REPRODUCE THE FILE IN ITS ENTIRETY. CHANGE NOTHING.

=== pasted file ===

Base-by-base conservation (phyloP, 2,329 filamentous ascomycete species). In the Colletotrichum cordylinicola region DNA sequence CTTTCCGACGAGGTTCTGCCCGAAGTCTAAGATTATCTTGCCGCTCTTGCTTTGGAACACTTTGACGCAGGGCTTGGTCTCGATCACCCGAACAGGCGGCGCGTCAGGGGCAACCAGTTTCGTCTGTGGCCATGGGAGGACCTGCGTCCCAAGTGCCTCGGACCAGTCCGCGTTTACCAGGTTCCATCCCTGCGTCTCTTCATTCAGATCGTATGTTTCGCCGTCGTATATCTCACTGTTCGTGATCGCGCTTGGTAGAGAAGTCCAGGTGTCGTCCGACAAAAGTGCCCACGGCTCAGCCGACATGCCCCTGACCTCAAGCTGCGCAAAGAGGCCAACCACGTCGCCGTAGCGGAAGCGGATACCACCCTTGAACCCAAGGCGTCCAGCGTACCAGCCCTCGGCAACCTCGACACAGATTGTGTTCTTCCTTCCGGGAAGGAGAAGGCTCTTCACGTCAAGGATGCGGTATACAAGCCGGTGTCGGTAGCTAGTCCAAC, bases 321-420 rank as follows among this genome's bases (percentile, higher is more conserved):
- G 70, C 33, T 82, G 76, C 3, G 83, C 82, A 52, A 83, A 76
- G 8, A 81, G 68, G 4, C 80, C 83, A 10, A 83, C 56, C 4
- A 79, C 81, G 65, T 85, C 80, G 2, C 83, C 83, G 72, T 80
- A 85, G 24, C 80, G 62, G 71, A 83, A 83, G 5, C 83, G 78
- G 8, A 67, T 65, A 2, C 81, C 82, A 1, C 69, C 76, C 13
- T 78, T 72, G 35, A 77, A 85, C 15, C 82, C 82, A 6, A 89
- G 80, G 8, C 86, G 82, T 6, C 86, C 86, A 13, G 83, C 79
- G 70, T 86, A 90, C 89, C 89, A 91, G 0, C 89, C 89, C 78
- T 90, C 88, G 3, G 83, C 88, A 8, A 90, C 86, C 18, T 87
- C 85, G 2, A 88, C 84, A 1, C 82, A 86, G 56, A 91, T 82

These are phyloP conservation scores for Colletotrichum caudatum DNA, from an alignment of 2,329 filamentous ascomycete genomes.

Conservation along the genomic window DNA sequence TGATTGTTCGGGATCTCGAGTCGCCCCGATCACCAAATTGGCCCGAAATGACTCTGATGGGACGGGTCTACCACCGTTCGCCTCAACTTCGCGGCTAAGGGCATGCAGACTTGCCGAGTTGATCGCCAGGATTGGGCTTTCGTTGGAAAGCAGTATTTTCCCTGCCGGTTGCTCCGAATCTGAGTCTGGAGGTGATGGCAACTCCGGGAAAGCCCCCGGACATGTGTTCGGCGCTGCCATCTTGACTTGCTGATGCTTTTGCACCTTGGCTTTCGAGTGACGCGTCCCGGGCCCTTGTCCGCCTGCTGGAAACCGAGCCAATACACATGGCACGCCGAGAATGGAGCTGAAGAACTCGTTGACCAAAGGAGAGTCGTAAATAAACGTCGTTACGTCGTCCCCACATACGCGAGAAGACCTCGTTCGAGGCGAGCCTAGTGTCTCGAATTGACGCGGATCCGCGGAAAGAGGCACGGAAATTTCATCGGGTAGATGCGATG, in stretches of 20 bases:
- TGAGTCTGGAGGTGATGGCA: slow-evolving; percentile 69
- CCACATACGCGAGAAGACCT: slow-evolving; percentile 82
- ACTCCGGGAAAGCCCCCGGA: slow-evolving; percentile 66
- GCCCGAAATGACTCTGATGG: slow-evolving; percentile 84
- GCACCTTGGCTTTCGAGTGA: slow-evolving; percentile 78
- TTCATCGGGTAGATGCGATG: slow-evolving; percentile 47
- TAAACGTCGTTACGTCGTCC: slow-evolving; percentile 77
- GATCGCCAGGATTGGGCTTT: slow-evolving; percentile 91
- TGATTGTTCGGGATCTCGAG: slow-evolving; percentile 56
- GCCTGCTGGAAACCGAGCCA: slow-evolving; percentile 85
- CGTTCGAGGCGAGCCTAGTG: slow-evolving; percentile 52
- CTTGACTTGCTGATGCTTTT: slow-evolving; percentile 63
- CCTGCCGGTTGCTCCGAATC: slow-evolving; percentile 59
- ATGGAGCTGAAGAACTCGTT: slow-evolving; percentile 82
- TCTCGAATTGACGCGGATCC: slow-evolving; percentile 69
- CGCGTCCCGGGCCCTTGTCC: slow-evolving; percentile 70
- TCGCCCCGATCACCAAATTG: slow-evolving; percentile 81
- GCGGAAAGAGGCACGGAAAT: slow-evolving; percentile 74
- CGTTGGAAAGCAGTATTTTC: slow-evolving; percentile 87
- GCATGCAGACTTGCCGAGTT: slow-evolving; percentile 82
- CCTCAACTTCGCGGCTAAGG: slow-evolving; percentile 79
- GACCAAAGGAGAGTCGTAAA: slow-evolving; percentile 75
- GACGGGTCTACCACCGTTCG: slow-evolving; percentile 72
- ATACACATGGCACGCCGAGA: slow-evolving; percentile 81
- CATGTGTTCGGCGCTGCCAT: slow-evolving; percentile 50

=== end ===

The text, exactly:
Base-by-base conservation (phyloP, 2,329 filamentous ascomycete species). In the Colletotrichum cordylinicola region DNA sequence CTTTCCGACGAGGTTCTGCCCGAAGTCTAAGATTATCTTGCCGCTCTTGCTTTGGAACACTTTGACGCAGGGCTTGGTCTCGATCACCCGAACAGGCGGCGCGTCAGGGGCAACCAGTTTCGTCTGTGGCCATGGGAGGACCTGCGTCCCAAGTGCCTCGGACCAGTCCGCGTTTACCAGGTTCCATCCCTGCGTCTCTTCATTCAGATCGTATGTTTCGCCGTCGTATATCTCACTGTTCGTGATCGCGCTTGGTAGAGAAGTCCAGGTGTCGTCCGACAAAAGTGCCCACGGCTCAGCCGACATGCCCCTGACCTCAAGCTGCGCAAAGAGGCCAACCACGTCGCCGTAGCGGAAGCGGATACCACCCTTGAACCCAAGGCGTCCAGCGTACCAGCCCTCGGCAACCTCGACACAGATTGTGTTCTTCCTTCCGGGAAGGAGAAGGCTCTTCACGTCAAGGATGCGGTATACAAGCCGGTGTCGGTAGCTAGTCCAAC, bases 321-420 rank as follows among this genome's bases (percentile, higher is more conserved):
- G 70, C 33, T 82, G 76, C 3, G 83, C 82, A 52, A 83, A 76
- G 8, A 81, G 68, G 4, C 80, C 83, A 10, A 83, C 56, C 4
- A 79, C 81, G 65, T 85, C 80, G 2, C 83, C 83, G 72, T 80
- A 85, G 24, C 80, G 62, G 71, A 83, A 83, G 5, C 83, G 78
- G 8, A 67, T 65, A 2, C 81, C 82, A 1, C 69, C 76, C 13
- T 78, T 72, G 35, A 77, A 85, C 15, C 82, C 82, A 6, A 89
- G 80, G 8, C 86, G 82, T 6, C 86, C 86, A 13, G 83, C 79
- G 70, T 86, A 90, C 89, C 89, A 91, G 0, C 89, C 89, C 78
- T 90, C 88, G 3, G 83, C 88, A 8, A 90, C 86, C 18, T 87
- C 85, G 2, A 88, C 84, A 1, C 82, A 86, G 56, A 91, T 82

These are phyloP conservation scores for Colletotrichum caudatum DNA, from an alignment of 2,329 filamentous ascomycete genomes.

Conservation along the genomic window DNA sequence TGATTGTTCGGGATCTCGAGTCGCCCCGATCACCAAATTGGCCCGAAATGACTCTGATGGGACGGGTCTACCACCGTTCGCCTCAACTTCGCGGCTAAGGGCATGCAGACTTGCCGAGTTGATCGCCAGGATTGGGCTTTCGTTGGAAAGCAGTATTTTCCCTGCCGGTTGCTCCGAATCTGAGTCTGGAGGTGATGGCAACTCCGGGAAAGCCCCCGGACATGTGTTCGGCGCTGCCATCTTGACTTGCTGATGCTTTTGCACCTTGGCTTTCGAGTGACGCGTCCCGGGCCCTTGTCCGCCTGCTGGAAACCGAGCCAATACACATGGCACGCCGAGAATGGAGCTGAAGAACTCGTTGACCAAAGGAGAGTCGTAAATAAACGTCGTTACGTCGTCCCCACATACGCGAGAAGACCTCGTTCGAGGCGAGCCTAGTGTCTCGAATTGACGCGGATCCGCGGAAAGAGGCACGGAAATTTCATCGGGTAGATGCGATG, in stretches of 20 bases:
- TGAGTCTGGAGGTGATGGCA: slow-evolving; percentile 69
- CCACATACGCGAGAAGACCT: slow-evolving; percentile 82
- ACTCCGGGAAAGCCCCCGGA: slow-evolving; percentile 66
- GCCCGAAATGACTCTGATGG: slow-evolving; percentile 84
- GCACCTTGGCTTTCGAGTGA: slow-evolving; percentile 78
- TTCATCGGGTAGATGCGATG: slow-evolving; percentile 47
- TAAACGTCGTTACGTCGTCC: slow-evolving; percentile 77
- GATCGCCAGGATTGGGCTTT: slow-evolving; percentile 91
- TGATTGTTCGGGATCTCGAG: slow-evolving; percentile 56
- GCCTGCTGGAAACCGAGCCA: slow-evolving; percentile 85
- CGTTCGAGGCGAGCCTAGTG: slow-evolving; percentile 52
- CTTGACTTGCTGATGCTTTT: slow-evolving; percentile 63
- CCTGCCGGTTGCTCCGAATC: slow-evolving; percentile 59
- ATGGAGCTGAAGAACTCGTT: slow-evolving; percentile 82
- TCTCGAATTGACGCGGATCC: slow-evolving; percentile 69
- CGCGTCCCGGGCCCTTGTCC: slow-evolving; percentile 70
- TCGCCCCGATCACCAAATTG: slow-evolving; percentile 81
- GCGGAAAGAGGCACGGAAAT: slow-evolving; percentile 74
- CGTTGGAAAGCAGTATTTTC: slow-evolving; percentile 87
- GCATGCAGACTTGCCGAGTT: slow-evolving; percentile 82
- CCTCAACTTCGCGGCTAAGG: slow-evolving; percentile 79
- GACCAAAGGAGAGTCGTAAA: slow-evolving; percentile 75
- GACGGGTCTACCACCGTTCG: slow-evolving; percentile 72
- ATACACATGGCACGCCGAGA: slow-evolving; percentile 81
- CATGTGTTCGGCGCTGCCAT: slow-evolving; percentile 50